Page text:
Top 10 ways to reuse a wine bottle

18th May, 2015 by Lauren Eads

If you are anything like the db team, it won’t take long to amass a collection of empty wine bottles.


Recycling unwanted wine bottles is of course a must. Glass is 100% recyclable and can be endlessly reprocessed with no loss of quality, helping to conserve non-renewable fossil fuels and reduce the emission of harmful gasses into the atmosphere.

However in the spirit of upcycling, where old products are given a new lease of life rather than being recycled, why not consider turning your empty bottles into a nifty gadget, decorative feature or even a piece of furniture? You would be amazed at the number of ways in which a wine bottle can be put to good use, long after you have enjoyed….

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6 Responses to “Top 10 ways to reuse a wine bottle”

  1. You forgot wine bottle candles in this article.

  2. Sarah Laker says:

    Excellent article! These wine bottle uses are incredible. Most products are recycled and reused which are also best in reducing waste. Certainly, i will try one at home. In fact, i have already purchased an excellent wine and i have stumbled upon an article at which suggests that wine are great with red meat. So, i’ll definitely cook tonight! Then, i’ll use the bottle for making my own masterpiece. Thanks for sharing this post!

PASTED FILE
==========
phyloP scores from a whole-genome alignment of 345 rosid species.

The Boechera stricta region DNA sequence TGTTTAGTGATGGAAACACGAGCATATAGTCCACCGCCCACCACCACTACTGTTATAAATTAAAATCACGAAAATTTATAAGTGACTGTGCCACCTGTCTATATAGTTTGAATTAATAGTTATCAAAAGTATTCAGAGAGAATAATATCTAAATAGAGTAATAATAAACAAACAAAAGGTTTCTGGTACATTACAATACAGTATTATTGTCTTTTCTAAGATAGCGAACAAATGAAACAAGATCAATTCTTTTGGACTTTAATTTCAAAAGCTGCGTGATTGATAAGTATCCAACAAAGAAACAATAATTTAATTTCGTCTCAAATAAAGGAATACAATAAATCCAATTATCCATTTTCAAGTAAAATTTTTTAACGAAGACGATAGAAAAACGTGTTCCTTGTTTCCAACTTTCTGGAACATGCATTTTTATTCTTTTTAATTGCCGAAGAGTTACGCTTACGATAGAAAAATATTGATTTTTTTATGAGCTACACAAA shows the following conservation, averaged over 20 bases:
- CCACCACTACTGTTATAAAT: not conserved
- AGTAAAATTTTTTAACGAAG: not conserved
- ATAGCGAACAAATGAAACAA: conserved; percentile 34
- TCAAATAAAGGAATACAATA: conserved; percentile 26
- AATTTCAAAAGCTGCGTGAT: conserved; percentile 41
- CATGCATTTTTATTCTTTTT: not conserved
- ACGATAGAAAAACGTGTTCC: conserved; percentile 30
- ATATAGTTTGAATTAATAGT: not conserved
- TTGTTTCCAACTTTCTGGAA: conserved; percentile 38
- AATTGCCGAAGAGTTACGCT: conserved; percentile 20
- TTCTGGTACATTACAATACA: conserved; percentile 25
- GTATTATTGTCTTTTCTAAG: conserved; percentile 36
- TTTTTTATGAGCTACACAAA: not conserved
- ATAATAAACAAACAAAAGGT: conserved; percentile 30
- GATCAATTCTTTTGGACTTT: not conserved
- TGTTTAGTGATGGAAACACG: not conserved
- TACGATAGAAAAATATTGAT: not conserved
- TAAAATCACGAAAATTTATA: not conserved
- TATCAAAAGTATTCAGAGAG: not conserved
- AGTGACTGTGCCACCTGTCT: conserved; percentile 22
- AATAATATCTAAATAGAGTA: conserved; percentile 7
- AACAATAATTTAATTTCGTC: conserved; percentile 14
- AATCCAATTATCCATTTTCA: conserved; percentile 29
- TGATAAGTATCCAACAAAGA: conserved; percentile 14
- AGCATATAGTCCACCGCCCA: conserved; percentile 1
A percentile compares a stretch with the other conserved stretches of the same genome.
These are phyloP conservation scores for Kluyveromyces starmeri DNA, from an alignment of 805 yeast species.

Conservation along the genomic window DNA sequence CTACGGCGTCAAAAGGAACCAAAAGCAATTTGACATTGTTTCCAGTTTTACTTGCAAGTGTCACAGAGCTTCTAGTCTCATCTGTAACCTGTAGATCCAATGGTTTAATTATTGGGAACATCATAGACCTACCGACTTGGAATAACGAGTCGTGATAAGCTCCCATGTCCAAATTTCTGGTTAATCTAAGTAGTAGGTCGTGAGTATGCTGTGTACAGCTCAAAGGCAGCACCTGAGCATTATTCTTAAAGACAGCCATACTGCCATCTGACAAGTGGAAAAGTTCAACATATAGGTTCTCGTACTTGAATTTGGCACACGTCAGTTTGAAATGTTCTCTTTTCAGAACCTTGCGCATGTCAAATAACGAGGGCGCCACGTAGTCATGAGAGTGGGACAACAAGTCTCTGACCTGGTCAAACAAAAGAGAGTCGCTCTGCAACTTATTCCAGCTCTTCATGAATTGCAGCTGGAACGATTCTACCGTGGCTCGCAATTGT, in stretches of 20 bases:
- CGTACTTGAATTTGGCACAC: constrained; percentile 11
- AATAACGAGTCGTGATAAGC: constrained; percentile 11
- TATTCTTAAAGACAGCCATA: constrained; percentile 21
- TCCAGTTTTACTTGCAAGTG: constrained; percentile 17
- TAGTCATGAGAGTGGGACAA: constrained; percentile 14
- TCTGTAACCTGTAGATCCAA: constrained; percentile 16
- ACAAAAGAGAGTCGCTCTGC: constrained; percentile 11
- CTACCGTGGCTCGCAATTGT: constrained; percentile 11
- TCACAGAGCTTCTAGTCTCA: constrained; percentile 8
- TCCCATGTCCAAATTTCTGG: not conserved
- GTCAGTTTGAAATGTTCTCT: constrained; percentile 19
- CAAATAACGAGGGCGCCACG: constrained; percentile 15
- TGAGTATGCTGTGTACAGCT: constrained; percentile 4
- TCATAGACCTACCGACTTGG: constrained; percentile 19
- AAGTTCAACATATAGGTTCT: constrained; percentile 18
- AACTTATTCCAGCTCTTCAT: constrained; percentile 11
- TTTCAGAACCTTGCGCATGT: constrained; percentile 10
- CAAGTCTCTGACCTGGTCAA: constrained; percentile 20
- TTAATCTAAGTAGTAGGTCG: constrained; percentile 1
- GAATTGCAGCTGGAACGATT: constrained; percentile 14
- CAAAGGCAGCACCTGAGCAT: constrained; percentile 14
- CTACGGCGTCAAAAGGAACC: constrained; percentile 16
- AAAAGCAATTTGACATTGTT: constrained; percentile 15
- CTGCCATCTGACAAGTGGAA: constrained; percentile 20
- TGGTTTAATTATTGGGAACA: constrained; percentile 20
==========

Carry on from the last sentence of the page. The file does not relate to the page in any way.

3. Josanna says:

    Nesecito saber si para decorar la tierra con las botellas la entierro basia o llena de tierra.

  4. Brandon says:

    Glass is most definitely not “…100% recyclable and can be endlessly reprocessed with no loss of quality, helping to conserve non-renewable fossil fuels and reduce the emission of harmful gasses into the atmosphere.” I’m an ecologist and a conservationist. I would love to talk about the falacies of that statement. That being said, reusing is much more sustainable, and I love that this article hits on that. I would love to see more of these clever ideas.

    • Terry says:

      Could you elaborate? I myself have always read that glass is recycled into more glass, while plastic can only be “downcycled” into lesser-quality plastics – while leaching chemicals into whatever they touch. Or is the energy consumption in the glass recycling process excessive? In any case I’ve been dismayed that there seem to be fewer and fewer facilities that will accept glass for recycling, as this could mean that companies will stop selling their products in glass bottles, which would mean that we would have to only buy food packaged in plastic or buy goods made of plastic instead of glass.

  5. Wendy says:

    Thank you for your tips given…it will come in handy

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